Session Name: Biomarkers, Immune Assessment and Clinical Outcomes
Date: Saturday, June 5, 2021
Session Time: 7:30pm-8:30pm
Presentation Time: 8:10pm-8:20pm
*Purpose: Percutaneous renal allograft biopsy is the current gold standard for detecting acute rejection after kidney transplantation (KT). Noninvasive tests such as plasma-based donor-derived cell-free DNA (dd-cfDNA) assays have been proposed as an alternative to biopsy. We sought to examine the value of dd-cfDNA testing at one month following KT in different donor and recipient categories.
*Methods: We performed a single center retrospective review of all adult KT and simultaneous pancreas-KT (SPKT) patients (pts) who underwent dd-cfDNA testing between January 2018 and September 2020. The diagnosis of acute rejection was based on histopathology obtained from percutaneous, ultrasound-guided, needle biopsies. Our center’s standard practice included dd-cfDNA testing and performing surveillance kidney biopsies at 1 month following KT. The dd-cfDNA test was considered elevated if >1.0%.
*Results: During the study period, 2193 dd-cfDNA tests were performed in 665 de novo pts; only 2% of samples were unacceptable. Higher mean 1-month dd-cfDNA levels were noted in the following categories: Retransplants (n=30, 1.8 ± 2.1); highly sensitized pts (PRA 98-100%, n=27, 1.6 ± 2.0; for highly sensitized retransplants, n=18, 2.0 ± 2.3; for highly sensitized primary KTs, n=9, 0.7 ± 0.5); SPKTs (n=27, 0.9 ± 1.1); and pts who underwent early reoperations (n=16, 0.85 ± 0.9). In all other KT categories, mean 1-month dd-cfDNA levels were lower and similar: DCD donor KTs (n=53, 0.56 ± 0.4), living donor KTs (n=51, 0.47 ± 0.4); acute kidney injury (AKI) donor KTs (n=23, 0.47 ± 0.6); standard criteria donor (SCD) KTs (n=91, 0.47 ± 0.4); expanded criteria donor (ECD) KTs (n=44, 0.46 ± 0.5); dual KTs (n=16, 0.45 ± 0.4); and pts with delayed graft function (DGF, n=50, 0.46 ± 0.4). In 58 primary KT pts with negative 1-month surveillance biopsies, corresponding mean 1-month dd-cfDNA levels were 0.49 ± 0.4. In 10 pts with positive 1-month surveillance biopsies, corresponding mean 1-month dd-cfDNA levels were 1.5 ± 1.8. In 26 pts with a 1-month dd-cfDNA level >1.0, the subsequent incidence of acute rejection was 27%; in 22 pts with a 1-month dd-cfDNA level ≥2.0, the subsequent incidence of acute rejection was 50% (mean follow-up 14 months).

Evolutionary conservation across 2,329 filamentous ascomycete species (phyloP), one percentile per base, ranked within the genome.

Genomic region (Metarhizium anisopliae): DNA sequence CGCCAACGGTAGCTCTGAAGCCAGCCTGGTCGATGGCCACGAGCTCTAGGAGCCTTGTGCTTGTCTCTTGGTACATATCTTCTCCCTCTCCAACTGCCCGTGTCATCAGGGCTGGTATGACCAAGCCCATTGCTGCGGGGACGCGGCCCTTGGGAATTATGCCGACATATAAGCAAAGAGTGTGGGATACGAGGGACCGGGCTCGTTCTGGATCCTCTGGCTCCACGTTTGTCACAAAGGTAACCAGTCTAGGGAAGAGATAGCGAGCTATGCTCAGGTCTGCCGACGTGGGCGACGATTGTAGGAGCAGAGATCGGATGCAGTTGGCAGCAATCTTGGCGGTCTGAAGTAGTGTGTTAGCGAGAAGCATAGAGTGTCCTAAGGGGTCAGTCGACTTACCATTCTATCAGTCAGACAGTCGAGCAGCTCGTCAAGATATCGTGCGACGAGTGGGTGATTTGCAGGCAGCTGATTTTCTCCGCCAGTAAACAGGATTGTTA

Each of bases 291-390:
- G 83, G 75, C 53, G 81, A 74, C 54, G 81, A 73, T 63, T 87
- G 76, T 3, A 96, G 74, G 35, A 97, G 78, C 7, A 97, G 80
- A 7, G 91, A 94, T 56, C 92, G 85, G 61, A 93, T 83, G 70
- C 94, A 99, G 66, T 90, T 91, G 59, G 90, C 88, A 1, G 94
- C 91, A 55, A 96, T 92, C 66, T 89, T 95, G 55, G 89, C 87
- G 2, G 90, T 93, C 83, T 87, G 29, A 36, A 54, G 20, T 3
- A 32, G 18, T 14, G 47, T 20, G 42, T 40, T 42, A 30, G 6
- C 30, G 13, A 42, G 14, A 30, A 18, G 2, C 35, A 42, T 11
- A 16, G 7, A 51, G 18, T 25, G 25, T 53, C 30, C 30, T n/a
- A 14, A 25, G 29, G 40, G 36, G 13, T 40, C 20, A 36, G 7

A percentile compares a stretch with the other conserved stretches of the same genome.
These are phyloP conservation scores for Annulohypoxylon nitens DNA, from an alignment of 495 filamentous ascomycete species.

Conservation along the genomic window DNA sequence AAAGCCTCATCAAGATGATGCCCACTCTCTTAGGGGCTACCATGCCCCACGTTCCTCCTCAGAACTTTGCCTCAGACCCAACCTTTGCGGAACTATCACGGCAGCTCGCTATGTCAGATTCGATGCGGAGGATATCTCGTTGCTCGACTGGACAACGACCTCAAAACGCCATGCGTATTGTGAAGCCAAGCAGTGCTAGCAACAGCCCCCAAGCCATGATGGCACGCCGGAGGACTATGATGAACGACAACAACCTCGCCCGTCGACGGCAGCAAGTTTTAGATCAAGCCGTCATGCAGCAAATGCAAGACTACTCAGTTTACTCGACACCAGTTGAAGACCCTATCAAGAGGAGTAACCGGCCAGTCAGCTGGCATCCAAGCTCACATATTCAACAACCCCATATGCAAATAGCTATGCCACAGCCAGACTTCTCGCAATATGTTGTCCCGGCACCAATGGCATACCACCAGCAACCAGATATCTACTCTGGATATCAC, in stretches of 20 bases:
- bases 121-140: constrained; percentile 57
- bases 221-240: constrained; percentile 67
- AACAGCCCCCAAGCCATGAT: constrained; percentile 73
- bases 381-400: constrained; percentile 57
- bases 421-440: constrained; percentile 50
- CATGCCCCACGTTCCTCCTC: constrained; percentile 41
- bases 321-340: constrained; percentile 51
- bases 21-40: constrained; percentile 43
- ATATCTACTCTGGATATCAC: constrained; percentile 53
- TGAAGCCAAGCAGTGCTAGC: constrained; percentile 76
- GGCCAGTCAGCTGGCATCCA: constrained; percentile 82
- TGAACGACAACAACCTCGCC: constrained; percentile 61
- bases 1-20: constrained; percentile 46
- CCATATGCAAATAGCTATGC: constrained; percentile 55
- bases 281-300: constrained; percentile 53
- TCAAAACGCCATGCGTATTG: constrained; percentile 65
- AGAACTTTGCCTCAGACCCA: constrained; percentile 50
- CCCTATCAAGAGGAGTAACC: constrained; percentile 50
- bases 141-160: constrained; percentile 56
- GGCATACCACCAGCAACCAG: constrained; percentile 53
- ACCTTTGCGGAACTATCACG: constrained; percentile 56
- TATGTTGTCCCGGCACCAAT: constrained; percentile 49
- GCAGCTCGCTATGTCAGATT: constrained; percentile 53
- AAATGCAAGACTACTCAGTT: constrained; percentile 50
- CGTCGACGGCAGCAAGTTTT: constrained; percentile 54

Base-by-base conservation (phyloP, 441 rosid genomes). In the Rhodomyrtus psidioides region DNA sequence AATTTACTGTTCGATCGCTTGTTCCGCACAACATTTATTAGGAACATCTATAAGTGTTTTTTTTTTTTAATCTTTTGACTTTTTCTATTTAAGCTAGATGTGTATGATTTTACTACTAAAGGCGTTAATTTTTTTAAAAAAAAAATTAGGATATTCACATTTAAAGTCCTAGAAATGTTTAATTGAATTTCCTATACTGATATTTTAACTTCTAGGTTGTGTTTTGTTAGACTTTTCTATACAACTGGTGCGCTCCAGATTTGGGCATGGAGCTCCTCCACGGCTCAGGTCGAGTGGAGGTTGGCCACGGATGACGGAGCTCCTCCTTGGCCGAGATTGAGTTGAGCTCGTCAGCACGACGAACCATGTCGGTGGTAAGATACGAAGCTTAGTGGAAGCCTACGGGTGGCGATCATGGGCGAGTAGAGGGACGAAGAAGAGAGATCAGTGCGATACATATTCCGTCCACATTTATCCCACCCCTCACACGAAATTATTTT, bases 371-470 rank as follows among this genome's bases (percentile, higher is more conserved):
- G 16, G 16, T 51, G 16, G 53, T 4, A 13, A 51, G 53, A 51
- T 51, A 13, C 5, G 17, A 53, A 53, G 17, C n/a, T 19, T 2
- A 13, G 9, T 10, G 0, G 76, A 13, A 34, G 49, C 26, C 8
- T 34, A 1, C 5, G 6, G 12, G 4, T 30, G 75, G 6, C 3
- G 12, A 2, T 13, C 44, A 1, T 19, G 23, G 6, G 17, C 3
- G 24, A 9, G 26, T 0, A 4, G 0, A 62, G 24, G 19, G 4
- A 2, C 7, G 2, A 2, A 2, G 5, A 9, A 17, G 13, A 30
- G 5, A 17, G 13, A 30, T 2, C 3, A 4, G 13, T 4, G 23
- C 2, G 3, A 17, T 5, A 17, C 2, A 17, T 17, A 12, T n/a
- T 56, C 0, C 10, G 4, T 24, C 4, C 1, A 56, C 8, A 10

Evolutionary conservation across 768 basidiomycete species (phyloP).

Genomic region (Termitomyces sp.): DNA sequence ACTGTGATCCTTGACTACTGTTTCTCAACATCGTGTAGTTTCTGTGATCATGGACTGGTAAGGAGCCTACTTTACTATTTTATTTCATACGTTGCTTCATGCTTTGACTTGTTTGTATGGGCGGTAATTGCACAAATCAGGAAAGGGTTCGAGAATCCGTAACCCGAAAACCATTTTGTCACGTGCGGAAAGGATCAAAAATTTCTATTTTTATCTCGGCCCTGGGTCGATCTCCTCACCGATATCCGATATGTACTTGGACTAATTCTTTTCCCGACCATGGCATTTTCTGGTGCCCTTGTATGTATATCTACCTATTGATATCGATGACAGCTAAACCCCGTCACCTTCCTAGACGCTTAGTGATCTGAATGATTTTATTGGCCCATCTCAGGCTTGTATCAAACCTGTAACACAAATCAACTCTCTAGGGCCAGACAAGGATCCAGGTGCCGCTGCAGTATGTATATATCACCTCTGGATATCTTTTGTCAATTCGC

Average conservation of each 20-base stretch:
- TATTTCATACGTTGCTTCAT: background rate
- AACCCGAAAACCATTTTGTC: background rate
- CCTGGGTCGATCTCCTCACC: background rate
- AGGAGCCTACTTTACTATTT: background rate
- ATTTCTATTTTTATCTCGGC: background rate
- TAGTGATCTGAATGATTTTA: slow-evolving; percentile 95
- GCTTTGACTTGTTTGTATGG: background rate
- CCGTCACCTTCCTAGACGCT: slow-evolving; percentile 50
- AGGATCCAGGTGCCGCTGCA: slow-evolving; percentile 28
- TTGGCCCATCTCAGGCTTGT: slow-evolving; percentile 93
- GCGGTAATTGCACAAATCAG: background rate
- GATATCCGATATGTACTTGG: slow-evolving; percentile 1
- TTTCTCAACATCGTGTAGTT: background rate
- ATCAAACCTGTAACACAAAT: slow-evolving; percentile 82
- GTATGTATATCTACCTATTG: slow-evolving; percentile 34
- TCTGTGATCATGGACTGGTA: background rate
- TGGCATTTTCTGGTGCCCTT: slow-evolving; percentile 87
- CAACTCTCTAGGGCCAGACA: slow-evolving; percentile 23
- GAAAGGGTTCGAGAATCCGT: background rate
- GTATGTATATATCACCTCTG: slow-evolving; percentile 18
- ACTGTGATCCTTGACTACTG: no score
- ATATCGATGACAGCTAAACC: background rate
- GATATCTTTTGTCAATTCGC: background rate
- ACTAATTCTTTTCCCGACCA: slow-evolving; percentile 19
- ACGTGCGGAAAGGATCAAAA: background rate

*Conclusions: We noted a bimodal distribution of 1-month dd-cfDNA levels. Higher mean 1-month dd-cfDNA levels (range 0.85-2.0) were associated with retransplants, high PRA pts, SPKTs, and pts with early reoperations; 22-44% of pts in these categories had 1-month dd-cfDNA levels >1.0. Conversely, primary KT alone pts (DCD, living donor, AKI donor, SCD, ECD, dual KT, those with DGF) had lower 1-month dd-cfDNA levels (range 0.45-0.56) and only 7-14% had 1-month dd-cfDNA levels >1.0. One-month surveillance biopsy results correlated with corresponding dd-cfDNA levels. Elevated 1-month dd-cfDNA levels occur in pts at a higher risk for acute rejection, suggesting that these pts need to be monitored more closely.
To cite this abstract in AMA style:Stratta RJ, Farney A, Rogers J, Orlando G, Reeves-Daniel A, Mena-Gutierrez A, Sakhovskaya N, Jay C. Utilization of Donor-Derived Cell-Free DNA Testing in Kidney Transplantation: Do One Month Values Have Any Prognostic Significance? [abstract]. Am J Transplant. 2021; 21 (suppl 3). https://atcmeetingabstracts.com/abstract/utilization-of-donor-derived-cell-free-dna-testing-in-kidney-transplantation-do-one-month-values-have-any-prognostic-significance/. Accessed June 16, 2021.
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